Label: Ear Music/Edel 2011
Review by: Urban "Wally" Wallstrom
Hey, look everybody, it's Mister 'I-hate-the-80s' and will bite the hands that's been feeding me ever since the.... well, the eighties. Yep, George Lynch of Dokken fame, a bunch of ugly/dirty metal heroes that were constantly fighting among themselves and managed to record a couple of smashing albums inbetween all the bickering. I believe he proudly did a bonfire of all his eighties stuff and thought of his old fans as retards for ever liking the music? Yeah, please do correct me if I'm wrong? but I believe there's still photos of the event on the web? Here's a question for ya', would anyone care about George Lynch today if he didn't have a successful career in the eighties?? No... of course not.
Biased? grudge? bitter? Heh, well, at least I didn't hand out a "zero" rating of, "Kill All Control", since we're all about the music at RockUnited.com. But, if there's one thing I hate, people who complain about their past success just because they don't have the spine to stand up against the-so-called popular movement at a particular moment in time. Lynch decided to bring in several different lead vocalists on this record (BulletBoys' Marq Torien, Keith St. John and London Le Grand, etc). and the result is at times quite pleasing, but hardly full filling.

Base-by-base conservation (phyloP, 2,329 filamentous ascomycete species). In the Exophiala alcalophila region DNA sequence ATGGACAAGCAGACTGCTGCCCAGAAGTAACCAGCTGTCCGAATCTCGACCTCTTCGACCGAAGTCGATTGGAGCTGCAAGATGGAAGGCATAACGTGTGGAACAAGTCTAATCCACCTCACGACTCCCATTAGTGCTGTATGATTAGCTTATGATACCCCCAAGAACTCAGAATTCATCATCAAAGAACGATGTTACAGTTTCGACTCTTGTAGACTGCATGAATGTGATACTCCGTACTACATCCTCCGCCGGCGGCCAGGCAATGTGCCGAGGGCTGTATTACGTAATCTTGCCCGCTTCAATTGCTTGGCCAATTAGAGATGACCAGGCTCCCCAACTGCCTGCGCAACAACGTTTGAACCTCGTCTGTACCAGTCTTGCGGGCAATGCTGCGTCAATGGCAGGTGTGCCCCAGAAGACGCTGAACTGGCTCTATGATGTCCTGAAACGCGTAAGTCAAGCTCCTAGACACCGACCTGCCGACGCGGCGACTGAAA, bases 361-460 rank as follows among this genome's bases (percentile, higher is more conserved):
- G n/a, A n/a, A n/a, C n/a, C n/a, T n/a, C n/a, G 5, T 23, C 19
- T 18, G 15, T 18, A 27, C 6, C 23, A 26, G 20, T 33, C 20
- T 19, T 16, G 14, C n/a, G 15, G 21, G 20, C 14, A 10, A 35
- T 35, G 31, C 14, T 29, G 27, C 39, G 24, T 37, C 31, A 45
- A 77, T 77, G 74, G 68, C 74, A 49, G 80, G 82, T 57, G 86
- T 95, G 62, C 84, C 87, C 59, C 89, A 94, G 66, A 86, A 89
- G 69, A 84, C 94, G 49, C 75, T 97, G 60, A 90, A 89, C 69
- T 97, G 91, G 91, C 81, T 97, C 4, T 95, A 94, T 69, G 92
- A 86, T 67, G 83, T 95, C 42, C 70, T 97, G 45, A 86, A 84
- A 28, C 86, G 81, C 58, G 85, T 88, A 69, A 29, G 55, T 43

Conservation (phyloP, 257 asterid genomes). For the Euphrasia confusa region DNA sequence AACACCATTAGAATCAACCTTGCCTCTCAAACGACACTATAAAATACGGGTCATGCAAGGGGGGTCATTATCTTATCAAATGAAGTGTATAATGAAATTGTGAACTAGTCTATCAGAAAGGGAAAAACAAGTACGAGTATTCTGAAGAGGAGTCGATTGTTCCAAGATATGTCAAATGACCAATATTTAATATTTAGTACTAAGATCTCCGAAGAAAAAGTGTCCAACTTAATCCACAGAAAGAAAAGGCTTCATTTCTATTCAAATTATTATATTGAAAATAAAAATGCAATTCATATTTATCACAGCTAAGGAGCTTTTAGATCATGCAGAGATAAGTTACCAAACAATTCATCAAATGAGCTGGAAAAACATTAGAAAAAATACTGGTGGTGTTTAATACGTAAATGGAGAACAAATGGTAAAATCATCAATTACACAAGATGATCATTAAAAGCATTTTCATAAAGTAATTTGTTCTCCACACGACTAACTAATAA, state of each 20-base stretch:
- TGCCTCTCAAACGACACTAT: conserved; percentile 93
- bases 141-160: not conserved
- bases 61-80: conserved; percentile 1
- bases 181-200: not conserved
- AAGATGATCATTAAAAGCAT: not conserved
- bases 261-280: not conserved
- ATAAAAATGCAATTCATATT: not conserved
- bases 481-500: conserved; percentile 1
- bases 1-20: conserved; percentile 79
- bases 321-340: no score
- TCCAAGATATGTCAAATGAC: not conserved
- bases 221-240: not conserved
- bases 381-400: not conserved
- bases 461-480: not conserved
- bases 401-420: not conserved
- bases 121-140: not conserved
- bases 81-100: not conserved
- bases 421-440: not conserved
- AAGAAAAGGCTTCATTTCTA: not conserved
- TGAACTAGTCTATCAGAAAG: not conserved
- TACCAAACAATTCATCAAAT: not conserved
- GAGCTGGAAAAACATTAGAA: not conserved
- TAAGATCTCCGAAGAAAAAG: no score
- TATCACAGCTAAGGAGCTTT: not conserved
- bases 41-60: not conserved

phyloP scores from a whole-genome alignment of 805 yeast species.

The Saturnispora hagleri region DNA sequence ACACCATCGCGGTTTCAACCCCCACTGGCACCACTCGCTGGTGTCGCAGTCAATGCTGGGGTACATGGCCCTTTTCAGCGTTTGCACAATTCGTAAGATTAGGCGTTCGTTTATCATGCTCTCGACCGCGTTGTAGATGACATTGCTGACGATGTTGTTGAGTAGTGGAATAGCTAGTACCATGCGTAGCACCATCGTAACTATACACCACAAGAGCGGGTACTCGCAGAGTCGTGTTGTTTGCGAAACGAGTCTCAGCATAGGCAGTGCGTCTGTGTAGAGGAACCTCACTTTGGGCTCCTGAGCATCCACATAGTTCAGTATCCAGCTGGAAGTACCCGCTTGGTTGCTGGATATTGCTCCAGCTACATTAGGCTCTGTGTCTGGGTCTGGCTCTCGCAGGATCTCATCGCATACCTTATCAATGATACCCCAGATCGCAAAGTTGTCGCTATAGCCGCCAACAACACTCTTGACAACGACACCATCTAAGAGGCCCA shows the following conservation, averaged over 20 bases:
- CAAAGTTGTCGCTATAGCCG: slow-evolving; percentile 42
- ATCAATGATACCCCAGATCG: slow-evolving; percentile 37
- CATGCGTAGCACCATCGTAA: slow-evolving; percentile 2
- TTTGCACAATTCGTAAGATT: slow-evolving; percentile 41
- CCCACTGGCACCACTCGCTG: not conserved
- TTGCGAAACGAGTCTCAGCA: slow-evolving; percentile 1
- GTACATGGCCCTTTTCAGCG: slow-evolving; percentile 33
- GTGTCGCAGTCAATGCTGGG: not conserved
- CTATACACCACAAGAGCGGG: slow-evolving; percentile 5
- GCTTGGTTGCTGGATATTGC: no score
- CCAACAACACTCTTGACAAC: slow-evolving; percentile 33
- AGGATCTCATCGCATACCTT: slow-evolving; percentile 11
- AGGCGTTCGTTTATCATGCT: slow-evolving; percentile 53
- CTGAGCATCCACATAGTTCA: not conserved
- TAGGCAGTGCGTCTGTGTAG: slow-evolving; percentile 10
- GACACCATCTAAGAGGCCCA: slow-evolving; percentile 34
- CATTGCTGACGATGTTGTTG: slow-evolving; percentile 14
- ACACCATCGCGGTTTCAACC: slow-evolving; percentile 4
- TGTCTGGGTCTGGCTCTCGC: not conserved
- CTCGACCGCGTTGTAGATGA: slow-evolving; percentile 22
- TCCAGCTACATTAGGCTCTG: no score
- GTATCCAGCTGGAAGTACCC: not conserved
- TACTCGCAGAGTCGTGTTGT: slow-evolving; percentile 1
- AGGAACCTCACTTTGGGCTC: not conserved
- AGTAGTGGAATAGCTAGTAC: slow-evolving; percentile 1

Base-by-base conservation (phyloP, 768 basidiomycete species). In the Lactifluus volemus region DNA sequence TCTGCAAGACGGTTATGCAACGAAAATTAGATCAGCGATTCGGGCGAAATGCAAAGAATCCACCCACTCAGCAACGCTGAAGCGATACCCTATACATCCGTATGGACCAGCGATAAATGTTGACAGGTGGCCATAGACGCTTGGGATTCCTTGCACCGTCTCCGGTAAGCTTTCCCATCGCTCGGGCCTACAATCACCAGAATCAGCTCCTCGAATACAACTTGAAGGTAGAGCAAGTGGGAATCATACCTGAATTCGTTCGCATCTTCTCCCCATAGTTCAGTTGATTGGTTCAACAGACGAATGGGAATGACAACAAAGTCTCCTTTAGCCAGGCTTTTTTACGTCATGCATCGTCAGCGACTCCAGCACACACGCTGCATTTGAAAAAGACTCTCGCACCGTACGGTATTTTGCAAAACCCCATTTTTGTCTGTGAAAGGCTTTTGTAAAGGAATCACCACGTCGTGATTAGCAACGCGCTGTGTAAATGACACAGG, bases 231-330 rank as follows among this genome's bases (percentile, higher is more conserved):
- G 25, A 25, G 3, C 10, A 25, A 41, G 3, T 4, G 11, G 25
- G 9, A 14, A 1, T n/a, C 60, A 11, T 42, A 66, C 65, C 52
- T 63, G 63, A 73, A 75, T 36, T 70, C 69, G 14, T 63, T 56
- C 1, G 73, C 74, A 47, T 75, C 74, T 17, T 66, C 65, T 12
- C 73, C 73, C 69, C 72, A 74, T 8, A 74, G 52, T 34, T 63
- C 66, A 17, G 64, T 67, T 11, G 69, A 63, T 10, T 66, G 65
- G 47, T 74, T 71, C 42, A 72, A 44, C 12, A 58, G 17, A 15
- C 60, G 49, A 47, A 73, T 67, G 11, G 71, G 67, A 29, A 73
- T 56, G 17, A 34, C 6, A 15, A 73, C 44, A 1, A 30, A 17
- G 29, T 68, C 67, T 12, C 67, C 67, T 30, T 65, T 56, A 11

One thing's for sure, Lynch and co. aren't poncing around on his new record. Once and possible always in the past/last 15 years criticized for making second rate Alice in Chains melodies. "Kill All Control" manages to combine some better melodies and longer guitar solos than ever before in his solo career (well, since the first Lynch Mob). However, don't go thinking it's back to the eighties as several tracks (such as "Voices in My Head", "Man On Fire", "My Own Enemy") are still Alice In Chains lite, but I quite enjoy them. Sadly, overall, it's too much about 'groove' and not enough 'hooks'. The soaring guitars solos alone are not enough to convince me... even though it's a relief after all the albums without them. Decent and George Lynch fans pretty much know what to expect by now anyhow. Highlight, the instrumental, "Son Of Scary"... very "80's", very scary.